One of the great writers and thinkers in the American legacy, the powerful and wonderfully controversial, W.E.B. Du Bois stands tall, his work growing in stature and significance as time passes, in the way certain monoliths seem not to dwindle in the the distance but rather to assert themselves by virtue of scale and prominence in comparison to the lesser things around them.
“I sit with Shakespeare, and he winces not. Across the color line I move arm and arm with Balzac and Dumas, where smiling men and welcoming women glide in gilded halls. From out of the caves of evening that swing between the strong-limbed Earth and the tracery of stars, I summon Aristotle and Aurelius and what soul I will, and they come all graciously with no scorn nor condescension. So, wed with Truth, I dwell above the veil. Is this the life you grudge us, O knightly America? Is this the life you long to change into the dull red hideousness of Georgia? Are you so afraid lest peering from this high Pisgah, between Philistine and Amalekite, we sight the Promised Land?”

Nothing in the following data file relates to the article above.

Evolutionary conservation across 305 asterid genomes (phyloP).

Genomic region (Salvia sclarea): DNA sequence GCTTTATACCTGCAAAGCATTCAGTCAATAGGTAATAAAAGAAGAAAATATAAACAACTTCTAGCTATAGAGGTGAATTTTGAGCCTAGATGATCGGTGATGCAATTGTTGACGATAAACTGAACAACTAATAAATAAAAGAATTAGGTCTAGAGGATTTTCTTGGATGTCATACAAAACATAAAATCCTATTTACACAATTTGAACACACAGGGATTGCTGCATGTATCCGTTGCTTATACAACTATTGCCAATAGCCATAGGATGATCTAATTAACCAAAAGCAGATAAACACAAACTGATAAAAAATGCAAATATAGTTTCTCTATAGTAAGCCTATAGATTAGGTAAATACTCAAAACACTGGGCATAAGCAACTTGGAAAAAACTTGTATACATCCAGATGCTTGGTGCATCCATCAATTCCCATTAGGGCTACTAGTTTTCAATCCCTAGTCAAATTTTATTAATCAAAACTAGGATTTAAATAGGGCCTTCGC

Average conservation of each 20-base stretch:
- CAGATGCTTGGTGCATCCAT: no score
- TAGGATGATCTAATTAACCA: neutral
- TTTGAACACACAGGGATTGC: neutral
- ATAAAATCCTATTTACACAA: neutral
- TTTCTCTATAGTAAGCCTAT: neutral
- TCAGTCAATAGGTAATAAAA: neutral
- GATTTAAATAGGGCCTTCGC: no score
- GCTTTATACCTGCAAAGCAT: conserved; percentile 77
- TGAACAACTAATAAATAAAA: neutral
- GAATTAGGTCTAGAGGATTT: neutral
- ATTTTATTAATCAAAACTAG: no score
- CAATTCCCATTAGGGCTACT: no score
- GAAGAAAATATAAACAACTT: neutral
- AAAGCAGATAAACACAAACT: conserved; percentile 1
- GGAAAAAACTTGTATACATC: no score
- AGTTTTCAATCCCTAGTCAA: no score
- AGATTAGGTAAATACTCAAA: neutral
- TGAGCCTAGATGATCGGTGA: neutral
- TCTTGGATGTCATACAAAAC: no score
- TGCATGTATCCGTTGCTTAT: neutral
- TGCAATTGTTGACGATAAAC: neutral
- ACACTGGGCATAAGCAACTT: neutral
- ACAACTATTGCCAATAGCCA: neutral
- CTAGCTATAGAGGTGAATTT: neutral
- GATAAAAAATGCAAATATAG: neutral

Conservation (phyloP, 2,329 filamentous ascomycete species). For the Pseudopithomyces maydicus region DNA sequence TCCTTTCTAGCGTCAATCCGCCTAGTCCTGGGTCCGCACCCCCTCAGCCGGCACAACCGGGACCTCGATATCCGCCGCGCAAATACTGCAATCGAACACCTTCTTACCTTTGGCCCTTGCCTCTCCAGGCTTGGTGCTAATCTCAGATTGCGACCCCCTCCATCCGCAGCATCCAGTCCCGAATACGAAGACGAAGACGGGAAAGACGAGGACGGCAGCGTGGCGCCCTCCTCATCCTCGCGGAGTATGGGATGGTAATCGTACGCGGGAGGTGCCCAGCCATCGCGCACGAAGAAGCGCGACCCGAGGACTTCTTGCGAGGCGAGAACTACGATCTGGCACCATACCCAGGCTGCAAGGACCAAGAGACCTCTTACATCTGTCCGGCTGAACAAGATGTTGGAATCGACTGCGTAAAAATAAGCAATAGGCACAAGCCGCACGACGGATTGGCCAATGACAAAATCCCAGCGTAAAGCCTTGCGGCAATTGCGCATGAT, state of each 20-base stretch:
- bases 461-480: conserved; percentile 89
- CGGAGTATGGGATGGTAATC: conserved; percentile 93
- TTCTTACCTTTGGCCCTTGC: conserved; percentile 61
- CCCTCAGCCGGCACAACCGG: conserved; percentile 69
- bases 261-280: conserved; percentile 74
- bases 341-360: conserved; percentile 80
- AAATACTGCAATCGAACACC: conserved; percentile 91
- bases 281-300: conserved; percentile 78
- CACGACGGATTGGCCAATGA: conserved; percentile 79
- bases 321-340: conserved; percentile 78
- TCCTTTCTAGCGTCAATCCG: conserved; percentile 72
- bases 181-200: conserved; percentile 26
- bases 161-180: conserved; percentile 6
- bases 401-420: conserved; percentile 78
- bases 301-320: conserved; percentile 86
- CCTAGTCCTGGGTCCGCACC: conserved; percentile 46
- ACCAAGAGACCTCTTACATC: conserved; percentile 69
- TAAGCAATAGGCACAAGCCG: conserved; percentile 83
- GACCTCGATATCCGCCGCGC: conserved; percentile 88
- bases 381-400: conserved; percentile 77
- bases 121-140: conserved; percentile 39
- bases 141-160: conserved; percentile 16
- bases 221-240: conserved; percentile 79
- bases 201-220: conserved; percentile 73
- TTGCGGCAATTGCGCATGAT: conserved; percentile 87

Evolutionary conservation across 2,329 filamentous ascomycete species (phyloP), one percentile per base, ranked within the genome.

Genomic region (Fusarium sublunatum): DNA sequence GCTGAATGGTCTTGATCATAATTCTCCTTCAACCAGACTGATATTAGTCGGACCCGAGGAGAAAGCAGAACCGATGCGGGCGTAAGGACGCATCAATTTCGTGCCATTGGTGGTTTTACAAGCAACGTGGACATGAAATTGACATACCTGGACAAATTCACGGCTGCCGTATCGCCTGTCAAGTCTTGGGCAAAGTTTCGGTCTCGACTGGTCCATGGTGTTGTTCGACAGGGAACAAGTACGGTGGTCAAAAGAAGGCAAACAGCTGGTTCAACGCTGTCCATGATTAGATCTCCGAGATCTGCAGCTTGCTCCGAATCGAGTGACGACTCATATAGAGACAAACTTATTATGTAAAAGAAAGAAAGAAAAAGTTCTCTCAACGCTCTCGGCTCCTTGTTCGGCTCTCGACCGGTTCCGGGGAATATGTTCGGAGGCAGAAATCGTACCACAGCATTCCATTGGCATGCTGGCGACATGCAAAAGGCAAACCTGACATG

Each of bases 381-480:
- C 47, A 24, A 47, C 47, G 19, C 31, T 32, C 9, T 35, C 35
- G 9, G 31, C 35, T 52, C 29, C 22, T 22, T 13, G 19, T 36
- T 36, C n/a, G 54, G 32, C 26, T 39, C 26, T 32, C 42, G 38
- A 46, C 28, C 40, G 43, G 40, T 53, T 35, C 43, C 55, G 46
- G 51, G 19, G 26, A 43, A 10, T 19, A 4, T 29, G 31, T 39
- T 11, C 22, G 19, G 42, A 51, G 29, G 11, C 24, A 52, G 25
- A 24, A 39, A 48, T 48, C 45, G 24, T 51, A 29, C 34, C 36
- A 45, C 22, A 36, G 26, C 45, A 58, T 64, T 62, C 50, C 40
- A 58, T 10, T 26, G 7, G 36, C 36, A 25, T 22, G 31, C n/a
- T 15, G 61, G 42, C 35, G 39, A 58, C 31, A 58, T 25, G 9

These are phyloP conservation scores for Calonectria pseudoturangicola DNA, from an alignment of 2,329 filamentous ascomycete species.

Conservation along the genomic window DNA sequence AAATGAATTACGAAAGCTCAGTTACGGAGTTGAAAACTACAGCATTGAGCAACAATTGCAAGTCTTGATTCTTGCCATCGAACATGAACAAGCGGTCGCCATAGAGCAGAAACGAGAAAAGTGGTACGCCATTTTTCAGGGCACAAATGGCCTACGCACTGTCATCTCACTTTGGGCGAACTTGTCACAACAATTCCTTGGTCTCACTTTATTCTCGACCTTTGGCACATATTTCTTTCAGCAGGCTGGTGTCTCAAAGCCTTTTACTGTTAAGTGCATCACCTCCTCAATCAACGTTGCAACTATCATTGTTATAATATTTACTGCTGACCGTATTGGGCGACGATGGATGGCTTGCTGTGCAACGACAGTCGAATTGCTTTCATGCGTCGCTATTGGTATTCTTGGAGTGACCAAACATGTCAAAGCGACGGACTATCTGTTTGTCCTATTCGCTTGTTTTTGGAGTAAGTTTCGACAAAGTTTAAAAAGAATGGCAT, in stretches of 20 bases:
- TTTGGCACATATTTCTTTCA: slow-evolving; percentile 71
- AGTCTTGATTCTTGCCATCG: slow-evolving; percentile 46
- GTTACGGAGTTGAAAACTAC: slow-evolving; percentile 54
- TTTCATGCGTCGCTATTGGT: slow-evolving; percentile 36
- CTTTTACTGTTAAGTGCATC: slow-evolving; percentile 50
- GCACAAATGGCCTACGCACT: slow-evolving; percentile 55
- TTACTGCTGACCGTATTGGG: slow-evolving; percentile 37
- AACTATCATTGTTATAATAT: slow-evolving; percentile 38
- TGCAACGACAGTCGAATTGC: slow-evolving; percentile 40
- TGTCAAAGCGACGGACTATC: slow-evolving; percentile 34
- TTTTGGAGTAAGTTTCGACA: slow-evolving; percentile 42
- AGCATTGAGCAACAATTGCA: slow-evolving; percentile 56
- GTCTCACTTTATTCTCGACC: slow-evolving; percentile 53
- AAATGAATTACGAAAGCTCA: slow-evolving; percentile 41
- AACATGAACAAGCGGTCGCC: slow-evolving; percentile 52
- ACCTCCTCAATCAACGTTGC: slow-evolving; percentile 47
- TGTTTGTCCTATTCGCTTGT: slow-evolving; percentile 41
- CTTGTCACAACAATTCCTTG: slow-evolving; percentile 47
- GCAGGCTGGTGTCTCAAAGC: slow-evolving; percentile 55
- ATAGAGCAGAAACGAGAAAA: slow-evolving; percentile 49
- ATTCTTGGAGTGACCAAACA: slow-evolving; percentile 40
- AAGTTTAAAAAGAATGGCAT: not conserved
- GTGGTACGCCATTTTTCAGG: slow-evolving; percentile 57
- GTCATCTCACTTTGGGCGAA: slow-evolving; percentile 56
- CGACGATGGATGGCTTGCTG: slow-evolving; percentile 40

—W.E.B. Du Bois, The Souls of Black Folk